Facebook could be famous for its role in the rise of “fake news,” but the company has also sought to establish a presence in the ongoing fight against it. In the most recent development on that front, Facebook parent company Meta today unveiled a brand-new tool called Sphere, AI developed around the idea of drawing from the enormous informational pool on the open web to act as a knowledge base for other systems and AI. The initial use of Sphere, according to Meta, is Wikipedia, where it is being used in a production phase (not for live entries) to automatically scan entries and determine whether citations are well-supported or not.
The concept behind using Sphere to Wikipedia is simple. The online encyclopedia currently has 6.5 million entries and sees an average of 17,000 new articles each month. This wiki concept means that content can be added and edited by anyone. Although there are editors to oversee this, it is daunting because it is so large and because it has a mandate. It is also because many people and institutions rely on it for their records.
The Wikimedia Foundation overseeing Wikipedia has also been looking at new ways to leverage all of that data. It announced last month an Enterprise Tier, and its first two commercial customers are Google and the Internet Archive. These companies use Wikipedia-based data to generate their own business-generating interest.
They will now have broader and more formal service agreements.
While today’s announcements regarding Meta working with Wikipedia don’t refer to Wikimedia Enterprise in any way, potential customers of Enterprise will want to be aware that additional tools will be added to Wikipedia to verify and correct the content.
Meta has assured me that there is no financial arrangement in this deal, and neither Wikipedia nor Meta will become a paying customer of Meta’s.
The Sphere model was trained using “a novel data set (WAFER) comprising 4 million Wikipedia citations, much more intricate than ever used for this type of research,” according to Meta. There is clearly a deeper connection there as Meta publicly confirmed that Wikipedia editors were also using a new AI-based translator tool that it had developed.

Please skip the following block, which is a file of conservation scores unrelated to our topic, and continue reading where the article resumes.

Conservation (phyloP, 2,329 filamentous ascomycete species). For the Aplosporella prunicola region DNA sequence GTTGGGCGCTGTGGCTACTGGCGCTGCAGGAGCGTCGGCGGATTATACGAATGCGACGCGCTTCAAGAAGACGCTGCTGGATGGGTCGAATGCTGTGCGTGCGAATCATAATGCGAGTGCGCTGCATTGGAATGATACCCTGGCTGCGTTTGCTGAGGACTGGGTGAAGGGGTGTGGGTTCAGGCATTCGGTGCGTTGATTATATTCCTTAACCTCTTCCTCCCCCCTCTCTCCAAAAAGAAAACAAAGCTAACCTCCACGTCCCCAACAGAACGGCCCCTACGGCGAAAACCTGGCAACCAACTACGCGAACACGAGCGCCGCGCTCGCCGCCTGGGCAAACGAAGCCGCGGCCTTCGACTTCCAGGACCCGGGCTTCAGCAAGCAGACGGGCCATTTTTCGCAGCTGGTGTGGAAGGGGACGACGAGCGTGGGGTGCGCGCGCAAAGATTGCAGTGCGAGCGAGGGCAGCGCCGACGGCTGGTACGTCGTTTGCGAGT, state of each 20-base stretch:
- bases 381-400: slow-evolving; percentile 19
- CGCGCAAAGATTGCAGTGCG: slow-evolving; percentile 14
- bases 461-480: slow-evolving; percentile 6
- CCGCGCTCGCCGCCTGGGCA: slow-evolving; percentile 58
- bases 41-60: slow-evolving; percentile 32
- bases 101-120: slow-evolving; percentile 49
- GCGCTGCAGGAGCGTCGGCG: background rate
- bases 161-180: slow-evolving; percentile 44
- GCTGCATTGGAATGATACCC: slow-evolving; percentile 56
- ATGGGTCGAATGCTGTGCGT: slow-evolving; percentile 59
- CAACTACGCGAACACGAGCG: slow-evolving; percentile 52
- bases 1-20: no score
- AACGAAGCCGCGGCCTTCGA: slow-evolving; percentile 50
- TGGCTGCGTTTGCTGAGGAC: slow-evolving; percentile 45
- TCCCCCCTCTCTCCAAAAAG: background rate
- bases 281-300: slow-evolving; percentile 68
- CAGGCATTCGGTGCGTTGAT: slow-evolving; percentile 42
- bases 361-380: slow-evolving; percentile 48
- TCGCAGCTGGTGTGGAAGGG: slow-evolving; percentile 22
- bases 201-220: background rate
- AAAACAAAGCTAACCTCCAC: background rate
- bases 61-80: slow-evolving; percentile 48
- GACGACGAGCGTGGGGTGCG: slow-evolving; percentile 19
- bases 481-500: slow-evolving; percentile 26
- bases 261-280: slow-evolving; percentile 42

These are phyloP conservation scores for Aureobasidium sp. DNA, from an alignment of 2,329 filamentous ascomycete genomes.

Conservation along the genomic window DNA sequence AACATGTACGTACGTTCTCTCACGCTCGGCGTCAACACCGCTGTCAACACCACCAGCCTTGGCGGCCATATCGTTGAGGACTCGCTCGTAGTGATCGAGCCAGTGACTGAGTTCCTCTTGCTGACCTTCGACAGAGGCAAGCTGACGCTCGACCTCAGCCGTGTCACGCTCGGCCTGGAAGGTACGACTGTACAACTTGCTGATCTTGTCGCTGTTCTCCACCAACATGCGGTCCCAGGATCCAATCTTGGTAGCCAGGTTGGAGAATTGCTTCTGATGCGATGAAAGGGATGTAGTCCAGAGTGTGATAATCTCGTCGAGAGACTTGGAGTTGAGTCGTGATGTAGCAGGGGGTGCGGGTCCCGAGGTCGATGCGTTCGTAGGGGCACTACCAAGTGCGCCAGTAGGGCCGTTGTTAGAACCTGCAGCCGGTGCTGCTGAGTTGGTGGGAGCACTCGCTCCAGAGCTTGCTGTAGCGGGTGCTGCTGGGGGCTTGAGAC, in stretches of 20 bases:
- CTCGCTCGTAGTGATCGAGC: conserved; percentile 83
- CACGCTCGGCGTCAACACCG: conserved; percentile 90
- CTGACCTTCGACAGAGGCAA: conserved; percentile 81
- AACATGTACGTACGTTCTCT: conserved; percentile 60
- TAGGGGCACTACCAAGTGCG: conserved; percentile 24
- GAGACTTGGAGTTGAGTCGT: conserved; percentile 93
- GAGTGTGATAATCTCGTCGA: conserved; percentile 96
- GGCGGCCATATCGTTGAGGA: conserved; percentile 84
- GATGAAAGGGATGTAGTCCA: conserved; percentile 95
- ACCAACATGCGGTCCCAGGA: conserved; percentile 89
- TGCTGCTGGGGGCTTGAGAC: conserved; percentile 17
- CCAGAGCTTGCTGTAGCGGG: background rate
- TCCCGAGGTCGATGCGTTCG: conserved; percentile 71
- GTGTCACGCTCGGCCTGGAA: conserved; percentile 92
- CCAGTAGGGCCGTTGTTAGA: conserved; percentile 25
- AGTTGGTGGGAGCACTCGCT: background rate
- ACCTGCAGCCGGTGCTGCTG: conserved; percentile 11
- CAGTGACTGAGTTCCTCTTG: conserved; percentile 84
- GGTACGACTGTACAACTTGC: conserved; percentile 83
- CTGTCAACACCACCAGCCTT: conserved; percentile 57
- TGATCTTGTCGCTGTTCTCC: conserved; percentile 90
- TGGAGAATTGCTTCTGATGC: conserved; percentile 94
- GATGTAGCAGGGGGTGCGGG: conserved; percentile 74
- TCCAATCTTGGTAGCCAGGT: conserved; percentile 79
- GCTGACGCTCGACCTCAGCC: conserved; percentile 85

Meta continues to feel the weight of a negative public perception. This is partly due to accusations that Meta allows misinformation and harmful ideas to gain ground. If you are someone who ends up in “Facebook prison”, you may believe you have shared something fine but have still fallen prey to over-zealous social media police. Although it’s a messy situation, Meta feels that Sphere is a PR exercise. If it succeeds, it will show that people are trying to work in good faith.
Meta believes that Sphere’s “white box” knowledge source has more data than any other “black box” source. This is in contrast to the traditional “black box” sources that are based on proprietary search engines. It noted that Sphere has access to far more public data than the standard models and could therefore provide valuable information that they do not have. Meta used 134 million documents to train Sphere. They were divided into 906 million passages, each containing 100 tokens.
Meta claims that open-sourcing this tool is a better foundation for AI training models than any proprietary one. It does acknowledge that the foundations of knowledge may be unstable, particularly in the early stages. What if “truth” is not being reported as widely in the same way as misinformation? Meta intends to put its future efforts into Sphere on this topic. It noted that the next step was to train models to evaluate the quality of retrieved documents and detect possible contradictions. They will also prioritize trustworthy sources. And, if there is no convincing evidence, they can still be stumped.”
This raises interesting questions about Sphere’s hierarchy and truth based on other knowledge bases. Open-sourced means that users may be able to modify the algorithms to suit their needs. (For example, a user using Sphere to verify legal references may give more credibility to court filings and case databases than a user verifying sports or fashion references. This would place a greater emphasis on other sources.
Meta confirmed that it does not use Sphere or a modified version thereof on its own platforms, such as Messenger, Instagram, and Messenger. These platforms have been long plagued by misinformation and the toxicity of bad actors. We also inquired if there were any other customers interested in Sphere. It comes with separate tools for managing its content and moderating.
It seems like something like this was designed for a huge scale. Wikipedia’s current size is undoubtedly greater than any human team could verify for accuracy. The sphere is used to scan hundreds of thousands upon hundreds of thousands of citations at once to identify when a citation isn’t having much support. It noted that Sphere would suggest a more relevant source even pointing to the exact passage supporting the claim.
This is still in the production phase, but it sounds like editors are selecting passages that might need to be verified. “Eventually, we want to create a platform that will help Wikipedia editors quickly spot citation problems and fix them or correct the article’s content at scale.